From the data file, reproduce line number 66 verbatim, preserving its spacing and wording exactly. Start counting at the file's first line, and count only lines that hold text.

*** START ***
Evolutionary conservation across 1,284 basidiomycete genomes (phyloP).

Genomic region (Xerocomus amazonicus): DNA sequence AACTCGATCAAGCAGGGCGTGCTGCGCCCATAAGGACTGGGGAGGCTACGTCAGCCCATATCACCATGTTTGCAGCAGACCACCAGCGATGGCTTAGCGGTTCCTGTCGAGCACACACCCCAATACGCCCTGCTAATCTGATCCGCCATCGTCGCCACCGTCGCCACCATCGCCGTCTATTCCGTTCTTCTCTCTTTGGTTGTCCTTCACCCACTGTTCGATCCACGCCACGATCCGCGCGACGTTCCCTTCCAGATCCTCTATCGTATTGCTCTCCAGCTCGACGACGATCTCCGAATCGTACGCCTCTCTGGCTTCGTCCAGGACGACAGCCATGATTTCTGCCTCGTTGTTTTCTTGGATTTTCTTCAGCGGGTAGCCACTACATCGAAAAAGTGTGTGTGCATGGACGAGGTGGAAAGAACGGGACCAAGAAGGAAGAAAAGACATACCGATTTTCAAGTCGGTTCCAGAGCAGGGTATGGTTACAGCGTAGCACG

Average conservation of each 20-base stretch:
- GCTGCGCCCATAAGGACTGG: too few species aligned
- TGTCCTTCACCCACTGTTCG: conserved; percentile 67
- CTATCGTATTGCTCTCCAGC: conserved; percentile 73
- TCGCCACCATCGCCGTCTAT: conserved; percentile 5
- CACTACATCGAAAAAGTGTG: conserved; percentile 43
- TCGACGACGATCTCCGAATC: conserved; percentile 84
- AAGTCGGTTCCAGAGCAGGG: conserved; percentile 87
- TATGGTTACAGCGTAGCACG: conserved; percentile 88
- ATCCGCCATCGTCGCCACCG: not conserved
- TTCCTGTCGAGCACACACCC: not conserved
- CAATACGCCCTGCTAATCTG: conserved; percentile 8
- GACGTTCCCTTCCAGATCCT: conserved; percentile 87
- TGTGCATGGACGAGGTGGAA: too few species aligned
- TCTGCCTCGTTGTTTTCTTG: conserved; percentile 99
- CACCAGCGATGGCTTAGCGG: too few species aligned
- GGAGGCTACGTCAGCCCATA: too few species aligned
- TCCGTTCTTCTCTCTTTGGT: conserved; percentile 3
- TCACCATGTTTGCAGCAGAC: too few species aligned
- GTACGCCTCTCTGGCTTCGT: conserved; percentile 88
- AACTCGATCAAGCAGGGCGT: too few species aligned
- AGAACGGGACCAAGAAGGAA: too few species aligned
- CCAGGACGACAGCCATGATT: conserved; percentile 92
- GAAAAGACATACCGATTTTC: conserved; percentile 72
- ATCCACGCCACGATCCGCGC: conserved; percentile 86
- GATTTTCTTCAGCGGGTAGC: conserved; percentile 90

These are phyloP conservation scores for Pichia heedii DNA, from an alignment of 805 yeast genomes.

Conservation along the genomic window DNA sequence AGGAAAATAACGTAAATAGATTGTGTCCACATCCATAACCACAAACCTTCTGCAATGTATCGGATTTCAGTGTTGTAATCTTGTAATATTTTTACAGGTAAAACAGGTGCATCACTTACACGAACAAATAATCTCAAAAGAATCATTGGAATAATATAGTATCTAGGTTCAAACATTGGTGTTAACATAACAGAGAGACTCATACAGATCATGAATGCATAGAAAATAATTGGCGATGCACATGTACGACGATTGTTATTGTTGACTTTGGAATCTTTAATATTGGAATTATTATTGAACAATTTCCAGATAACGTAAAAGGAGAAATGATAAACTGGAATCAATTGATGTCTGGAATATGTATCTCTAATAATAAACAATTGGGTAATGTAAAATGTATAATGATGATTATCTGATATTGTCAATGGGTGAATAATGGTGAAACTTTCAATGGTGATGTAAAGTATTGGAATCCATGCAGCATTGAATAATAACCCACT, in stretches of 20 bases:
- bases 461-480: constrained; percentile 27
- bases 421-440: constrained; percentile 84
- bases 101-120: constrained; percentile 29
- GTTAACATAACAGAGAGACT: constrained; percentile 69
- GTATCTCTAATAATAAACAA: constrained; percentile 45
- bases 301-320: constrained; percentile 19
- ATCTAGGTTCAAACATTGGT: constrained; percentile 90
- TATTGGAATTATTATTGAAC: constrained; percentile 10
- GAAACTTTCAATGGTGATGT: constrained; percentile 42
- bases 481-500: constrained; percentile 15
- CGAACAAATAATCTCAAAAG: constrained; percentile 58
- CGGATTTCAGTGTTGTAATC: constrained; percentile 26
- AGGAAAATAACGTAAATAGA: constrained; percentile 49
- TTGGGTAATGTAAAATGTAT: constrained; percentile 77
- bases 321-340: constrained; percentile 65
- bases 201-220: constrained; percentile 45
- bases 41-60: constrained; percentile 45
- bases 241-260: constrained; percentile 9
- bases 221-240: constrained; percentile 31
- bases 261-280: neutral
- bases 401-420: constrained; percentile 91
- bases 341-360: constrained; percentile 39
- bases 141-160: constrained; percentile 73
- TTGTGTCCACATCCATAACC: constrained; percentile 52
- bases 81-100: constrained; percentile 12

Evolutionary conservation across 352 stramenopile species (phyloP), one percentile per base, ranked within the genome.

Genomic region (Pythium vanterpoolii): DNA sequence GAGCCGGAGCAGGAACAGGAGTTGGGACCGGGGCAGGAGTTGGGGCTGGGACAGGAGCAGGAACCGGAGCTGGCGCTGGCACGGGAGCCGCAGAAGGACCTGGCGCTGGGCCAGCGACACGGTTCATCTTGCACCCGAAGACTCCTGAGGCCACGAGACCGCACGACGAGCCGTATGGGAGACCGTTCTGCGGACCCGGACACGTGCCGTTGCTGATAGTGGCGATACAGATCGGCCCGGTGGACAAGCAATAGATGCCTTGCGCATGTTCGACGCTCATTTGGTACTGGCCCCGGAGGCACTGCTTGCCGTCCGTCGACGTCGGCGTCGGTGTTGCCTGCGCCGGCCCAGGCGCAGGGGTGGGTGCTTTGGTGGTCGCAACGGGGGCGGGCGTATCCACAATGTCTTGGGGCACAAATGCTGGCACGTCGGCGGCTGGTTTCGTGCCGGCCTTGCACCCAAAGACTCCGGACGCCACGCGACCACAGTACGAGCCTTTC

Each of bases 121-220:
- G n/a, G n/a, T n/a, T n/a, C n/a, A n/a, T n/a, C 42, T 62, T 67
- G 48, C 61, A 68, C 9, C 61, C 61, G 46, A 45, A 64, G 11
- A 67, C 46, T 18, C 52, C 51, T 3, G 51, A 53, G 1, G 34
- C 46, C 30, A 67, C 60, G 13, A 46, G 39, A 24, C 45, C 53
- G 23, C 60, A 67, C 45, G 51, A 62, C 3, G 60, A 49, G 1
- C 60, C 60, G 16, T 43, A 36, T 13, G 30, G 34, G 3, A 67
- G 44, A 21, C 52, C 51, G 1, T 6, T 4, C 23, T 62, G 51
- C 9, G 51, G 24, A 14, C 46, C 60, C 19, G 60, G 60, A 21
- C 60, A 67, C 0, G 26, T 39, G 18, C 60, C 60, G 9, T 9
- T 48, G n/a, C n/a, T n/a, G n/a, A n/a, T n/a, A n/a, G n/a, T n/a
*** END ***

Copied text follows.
- C 9, G 51, G 24, A 14, C 46, C 60, C 19, G 60, G 60, A 21